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How Much Does A Business Valuation Cost?

How Much Does A Business Valuation Cost?

One of the most frequently asked questions about business valuations is: “How much does a business valuation cost?”

This is a complex question with no easy answer, though there are numerous articles online that attempt to assign a range for the average cost of a business valuation. The ranges quoted, however, are so large as to be useless in estimating what the cost will be for any specific case.

That’s because a number of factors impact the cost of business valuation services. The size, type, and complexity of the business; the purpose for the valuation; the company’s ownership structure; and other variables will determine the complexity of the valuation and, in turn, the cost of preparing it. In this article, we’ll look at all the different factors that can affect the cost of preparing a business valuation report. In general, you can assume that a valuation that involves more complexity in any of these factors will result in a higher business valuation cost.

Download our free Business Valuation Checklist to learn about the information you’ll need to provide for an accurate, comprehensive valuation of your business.

Factors That Affect Business Valuation Cost

A business valuation starts with understanding the business and the purpose of the valuation, and carries through data collection to selecting the proper valuation approach and calculating a value. The cost will be a combination of all of these factors—the type of business (private, small, or large and complex), the type and amount of data gathered and evaluated, and the valuation method or methods most appropriate for calculating the value.

In a previous article, we outlined the steps in performing a business valuation:

  1. Understand the purpose of the valuation.
  2. Determine the basis of value.
  3. Determine the premise of value.
  4. Review the historic performance of the business.
  5. Determine the future outlook for the business.
  6. Determine the valuation approach to use.
  7. Apply discounts.
  8. Arrive at a determination of value.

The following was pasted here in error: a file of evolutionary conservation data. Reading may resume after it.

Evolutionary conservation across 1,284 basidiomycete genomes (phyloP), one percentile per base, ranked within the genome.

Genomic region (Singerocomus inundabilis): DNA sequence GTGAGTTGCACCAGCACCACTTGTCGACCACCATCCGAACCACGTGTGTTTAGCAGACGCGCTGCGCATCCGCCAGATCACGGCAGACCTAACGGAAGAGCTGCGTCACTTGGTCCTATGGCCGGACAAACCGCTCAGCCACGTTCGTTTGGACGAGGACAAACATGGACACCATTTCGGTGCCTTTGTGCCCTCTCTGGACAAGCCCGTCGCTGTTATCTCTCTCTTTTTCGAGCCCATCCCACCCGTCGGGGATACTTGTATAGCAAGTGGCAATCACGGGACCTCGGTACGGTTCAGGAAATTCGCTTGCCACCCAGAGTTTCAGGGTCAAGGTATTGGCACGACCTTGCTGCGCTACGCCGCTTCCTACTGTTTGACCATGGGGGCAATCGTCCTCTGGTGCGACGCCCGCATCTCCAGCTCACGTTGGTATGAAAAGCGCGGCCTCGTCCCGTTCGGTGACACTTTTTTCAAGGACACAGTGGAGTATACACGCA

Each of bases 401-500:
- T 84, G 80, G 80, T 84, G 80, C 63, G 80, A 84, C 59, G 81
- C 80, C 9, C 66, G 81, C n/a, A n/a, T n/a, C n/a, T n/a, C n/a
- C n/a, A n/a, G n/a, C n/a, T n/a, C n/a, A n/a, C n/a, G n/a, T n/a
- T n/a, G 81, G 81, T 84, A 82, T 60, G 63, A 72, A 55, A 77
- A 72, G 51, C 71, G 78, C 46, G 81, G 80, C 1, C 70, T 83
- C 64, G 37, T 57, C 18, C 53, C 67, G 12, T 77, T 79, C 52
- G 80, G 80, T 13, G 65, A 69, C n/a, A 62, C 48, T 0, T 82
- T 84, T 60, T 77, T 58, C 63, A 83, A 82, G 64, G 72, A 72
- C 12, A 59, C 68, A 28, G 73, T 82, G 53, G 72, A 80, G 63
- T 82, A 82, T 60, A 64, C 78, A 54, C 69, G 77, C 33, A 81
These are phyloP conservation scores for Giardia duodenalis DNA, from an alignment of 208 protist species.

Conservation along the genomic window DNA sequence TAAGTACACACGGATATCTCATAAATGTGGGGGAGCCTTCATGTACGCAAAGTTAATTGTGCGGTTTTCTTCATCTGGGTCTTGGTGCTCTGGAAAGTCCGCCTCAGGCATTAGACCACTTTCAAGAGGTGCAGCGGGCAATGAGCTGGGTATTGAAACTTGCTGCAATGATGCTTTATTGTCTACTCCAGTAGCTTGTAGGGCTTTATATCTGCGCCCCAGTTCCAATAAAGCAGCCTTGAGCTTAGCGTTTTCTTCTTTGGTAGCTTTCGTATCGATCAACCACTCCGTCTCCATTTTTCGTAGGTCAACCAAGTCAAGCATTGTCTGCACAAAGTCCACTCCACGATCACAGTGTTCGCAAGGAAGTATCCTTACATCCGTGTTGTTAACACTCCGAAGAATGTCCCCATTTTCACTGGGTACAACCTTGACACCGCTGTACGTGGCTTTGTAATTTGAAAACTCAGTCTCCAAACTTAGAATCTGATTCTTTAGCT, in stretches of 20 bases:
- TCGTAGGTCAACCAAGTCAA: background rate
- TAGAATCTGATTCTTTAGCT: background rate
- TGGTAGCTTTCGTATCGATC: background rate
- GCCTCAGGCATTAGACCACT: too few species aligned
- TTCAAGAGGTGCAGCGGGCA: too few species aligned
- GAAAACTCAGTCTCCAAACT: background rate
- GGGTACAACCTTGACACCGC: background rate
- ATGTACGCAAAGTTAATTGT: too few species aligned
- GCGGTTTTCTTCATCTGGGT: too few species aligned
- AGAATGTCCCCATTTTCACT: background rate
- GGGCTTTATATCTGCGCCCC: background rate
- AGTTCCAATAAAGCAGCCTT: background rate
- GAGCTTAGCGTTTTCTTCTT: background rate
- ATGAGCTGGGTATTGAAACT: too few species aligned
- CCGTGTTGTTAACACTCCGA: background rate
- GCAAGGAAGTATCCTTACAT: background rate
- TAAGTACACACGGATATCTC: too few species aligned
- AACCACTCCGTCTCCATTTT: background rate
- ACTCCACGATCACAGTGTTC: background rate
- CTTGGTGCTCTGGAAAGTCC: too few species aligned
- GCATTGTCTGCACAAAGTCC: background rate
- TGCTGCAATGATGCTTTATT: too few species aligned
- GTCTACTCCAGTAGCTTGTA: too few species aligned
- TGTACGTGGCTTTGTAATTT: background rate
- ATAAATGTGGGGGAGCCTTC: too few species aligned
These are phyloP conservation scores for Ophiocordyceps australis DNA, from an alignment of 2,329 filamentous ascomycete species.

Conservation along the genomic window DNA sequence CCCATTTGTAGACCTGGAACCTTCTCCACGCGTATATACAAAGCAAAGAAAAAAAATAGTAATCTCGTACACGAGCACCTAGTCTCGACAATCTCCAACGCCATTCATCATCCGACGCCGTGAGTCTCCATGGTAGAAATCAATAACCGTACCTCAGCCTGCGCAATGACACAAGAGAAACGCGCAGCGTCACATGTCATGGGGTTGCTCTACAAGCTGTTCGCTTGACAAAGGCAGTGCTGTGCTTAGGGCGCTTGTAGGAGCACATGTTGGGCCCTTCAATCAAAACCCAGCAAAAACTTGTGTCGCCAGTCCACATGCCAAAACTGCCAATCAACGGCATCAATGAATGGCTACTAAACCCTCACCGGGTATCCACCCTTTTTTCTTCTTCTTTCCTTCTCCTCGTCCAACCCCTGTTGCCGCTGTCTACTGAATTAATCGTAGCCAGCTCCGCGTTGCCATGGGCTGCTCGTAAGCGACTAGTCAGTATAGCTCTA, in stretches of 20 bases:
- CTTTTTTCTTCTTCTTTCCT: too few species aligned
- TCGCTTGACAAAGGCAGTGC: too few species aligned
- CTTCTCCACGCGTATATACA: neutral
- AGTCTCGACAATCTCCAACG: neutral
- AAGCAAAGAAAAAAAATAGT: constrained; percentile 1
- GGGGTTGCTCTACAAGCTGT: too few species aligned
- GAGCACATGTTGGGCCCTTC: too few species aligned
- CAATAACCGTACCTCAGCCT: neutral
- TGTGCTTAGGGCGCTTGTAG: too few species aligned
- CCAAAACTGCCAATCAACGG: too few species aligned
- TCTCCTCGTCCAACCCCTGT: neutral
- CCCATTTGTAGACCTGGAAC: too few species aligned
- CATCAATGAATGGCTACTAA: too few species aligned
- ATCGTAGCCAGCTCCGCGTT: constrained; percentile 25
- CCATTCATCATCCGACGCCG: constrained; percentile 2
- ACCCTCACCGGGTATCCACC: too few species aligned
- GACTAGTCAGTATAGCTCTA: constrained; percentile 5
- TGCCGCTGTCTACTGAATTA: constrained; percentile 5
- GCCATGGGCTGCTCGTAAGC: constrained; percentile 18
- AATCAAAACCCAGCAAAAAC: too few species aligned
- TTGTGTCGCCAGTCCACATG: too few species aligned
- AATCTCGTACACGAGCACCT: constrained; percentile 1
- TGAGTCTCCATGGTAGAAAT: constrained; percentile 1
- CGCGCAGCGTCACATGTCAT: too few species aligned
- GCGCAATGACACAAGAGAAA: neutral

There are several steps in the process where greater complexity can arise. From the outset, the purpose for the valuation may determine how costly it will be to perform.

Business Valuation Steps With Associated Cost Factors

  1. Purpose for the valuation: The purpose of the valuation may have the biggest impact on cost.

    For example, if a venture capital group is seeking a valuation of a business for the purpose of investment (or alternately, if the business is seeking a valuation to attract venture capital), the valuation may rely primarily on the market approach to compare the Subject Company’s performance to other businesses in the industry; using the market approach for investment decisions is common practice. Under this scenario, the value will be established through comparison to multiples for other similar businesses, using information available to the public—which reduces the amount of effort the appraiser will have to put into gathering information and making calculations to determine the Subject Company’s value.

    If, on the other hand, the purpose of the valuation is the proposed acquisition of a local wireless telecommunications network by a regional or national wireless service provider, the valuation is likely to be complex. It will involve multiple valuation approaches to account for both the tangible and intangible assets, replacement costs and depreciation of physical assets, and more to arrive at an accurate value.

  2. Time/effort associated with data collection and analysis: Collecting data about both the Subject Company and similar businesses can be a challenge. If the subject is privately held, there will be little public data on it. To even compare a private company with a similar public company’s market multiples requires a lot of analysis of the Subject Company’s internal business records. In addition, a private business may lack standardization in its financial records, requiring more time and work to reconcile in order to determine the company’s true financial condition. Family-owned businesses may also have some intermingling of personal and company assets; the appraiser will have to sort through and disentangle the assets to get a true picture of value.